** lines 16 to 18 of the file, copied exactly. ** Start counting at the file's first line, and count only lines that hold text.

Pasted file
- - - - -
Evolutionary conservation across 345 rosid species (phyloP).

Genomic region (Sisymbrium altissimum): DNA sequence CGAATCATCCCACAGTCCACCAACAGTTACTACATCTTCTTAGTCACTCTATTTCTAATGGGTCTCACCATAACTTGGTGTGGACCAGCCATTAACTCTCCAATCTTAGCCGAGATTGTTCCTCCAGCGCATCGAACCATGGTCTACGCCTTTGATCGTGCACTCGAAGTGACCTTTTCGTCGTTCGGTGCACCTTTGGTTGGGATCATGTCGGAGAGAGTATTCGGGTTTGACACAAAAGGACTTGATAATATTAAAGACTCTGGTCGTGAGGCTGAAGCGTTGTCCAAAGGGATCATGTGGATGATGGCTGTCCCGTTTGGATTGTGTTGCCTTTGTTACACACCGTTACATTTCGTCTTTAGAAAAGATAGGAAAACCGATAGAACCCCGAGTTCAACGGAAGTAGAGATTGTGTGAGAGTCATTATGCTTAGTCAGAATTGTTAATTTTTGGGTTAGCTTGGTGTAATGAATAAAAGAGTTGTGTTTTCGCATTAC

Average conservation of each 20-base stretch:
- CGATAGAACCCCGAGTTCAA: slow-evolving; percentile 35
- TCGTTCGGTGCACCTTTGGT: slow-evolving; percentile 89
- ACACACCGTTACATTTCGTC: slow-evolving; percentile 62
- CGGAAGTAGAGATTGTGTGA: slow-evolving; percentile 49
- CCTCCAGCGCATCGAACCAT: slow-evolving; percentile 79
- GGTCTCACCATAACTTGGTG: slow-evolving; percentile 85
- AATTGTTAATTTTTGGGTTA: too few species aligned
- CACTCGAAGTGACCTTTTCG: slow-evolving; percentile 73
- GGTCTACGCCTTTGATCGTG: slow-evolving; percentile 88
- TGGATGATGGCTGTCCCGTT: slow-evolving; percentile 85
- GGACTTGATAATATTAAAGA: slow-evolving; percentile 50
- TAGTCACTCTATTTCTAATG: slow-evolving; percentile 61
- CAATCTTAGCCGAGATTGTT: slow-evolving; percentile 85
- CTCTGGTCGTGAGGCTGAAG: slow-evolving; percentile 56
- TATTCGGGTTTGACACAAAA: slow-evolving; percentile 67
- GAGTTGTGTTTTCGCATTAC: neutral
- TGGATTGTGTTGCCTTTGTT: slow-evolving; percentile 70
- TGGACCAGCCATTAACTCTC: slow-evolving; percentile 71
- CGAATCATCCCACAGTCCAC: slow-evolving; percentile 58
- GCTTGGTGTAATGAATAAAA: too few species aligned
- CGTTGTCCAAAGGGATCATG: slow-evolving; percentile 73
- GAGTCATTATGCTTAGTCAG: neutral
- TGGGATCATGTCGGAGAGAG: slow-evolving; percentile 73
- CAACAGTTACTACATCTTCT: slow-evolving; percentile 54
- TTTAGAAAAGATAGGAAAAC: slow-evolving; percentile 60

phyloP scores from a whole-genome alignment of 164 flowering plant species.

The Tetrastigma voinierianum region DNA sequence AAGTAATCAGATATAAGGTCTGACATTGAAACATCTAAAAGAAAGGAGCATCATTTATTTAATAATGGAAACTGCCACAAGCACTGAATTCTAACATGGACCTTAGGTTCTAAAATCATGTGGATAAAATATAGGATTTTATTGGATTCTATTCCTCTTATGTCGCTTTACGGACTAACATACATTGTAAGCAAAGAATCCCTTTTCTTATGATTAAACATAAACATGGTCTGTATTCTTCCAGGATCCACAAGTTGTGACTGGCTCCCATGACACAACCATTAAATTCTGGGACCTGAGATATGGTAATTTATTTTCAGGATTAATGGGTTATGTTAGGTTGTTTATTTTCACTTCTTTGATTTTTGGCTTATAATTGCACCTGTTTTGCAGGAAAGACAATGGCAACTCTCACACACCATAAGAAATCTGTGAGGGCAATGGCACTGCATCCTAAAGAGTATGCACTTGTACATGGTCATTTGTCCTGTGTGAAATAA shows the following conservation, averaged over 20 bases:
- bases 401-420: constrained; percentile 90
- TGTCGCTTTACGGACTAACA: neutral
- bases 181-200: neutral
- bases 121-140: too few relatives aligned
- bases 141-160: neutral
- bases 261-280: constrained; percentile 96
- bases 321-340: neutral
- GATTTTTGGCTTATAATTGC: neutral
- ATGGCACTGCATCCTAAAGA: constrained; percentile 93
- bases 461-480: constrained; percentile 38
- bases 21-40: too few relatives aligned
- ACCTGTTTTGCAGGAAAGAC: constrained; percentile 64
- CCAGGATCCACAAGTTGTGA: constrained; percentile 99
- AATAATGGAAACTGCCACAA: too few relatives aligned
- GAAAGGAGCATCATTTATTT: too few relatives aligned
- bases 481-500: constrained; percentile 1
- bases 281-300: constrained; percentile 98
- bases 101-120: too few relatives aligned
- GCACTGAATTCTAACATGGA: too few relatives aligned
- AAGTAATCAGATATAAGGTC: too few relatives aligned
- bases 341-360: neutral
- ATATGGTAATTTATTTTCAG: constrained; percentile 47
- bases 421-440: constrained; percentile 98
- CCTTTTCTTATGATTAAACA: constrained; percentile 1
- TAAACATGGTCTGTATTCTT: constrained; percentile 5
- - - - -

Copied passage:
- CAATCTTAGCCGAGATTGTT: slow-evolving; percentile 85
- CTCTGGTCGTGAGGCTGAAG: slow-evolving; percentile 56
- TATTCGGGTTTGACACAAAA: slow-evolving; percentile 67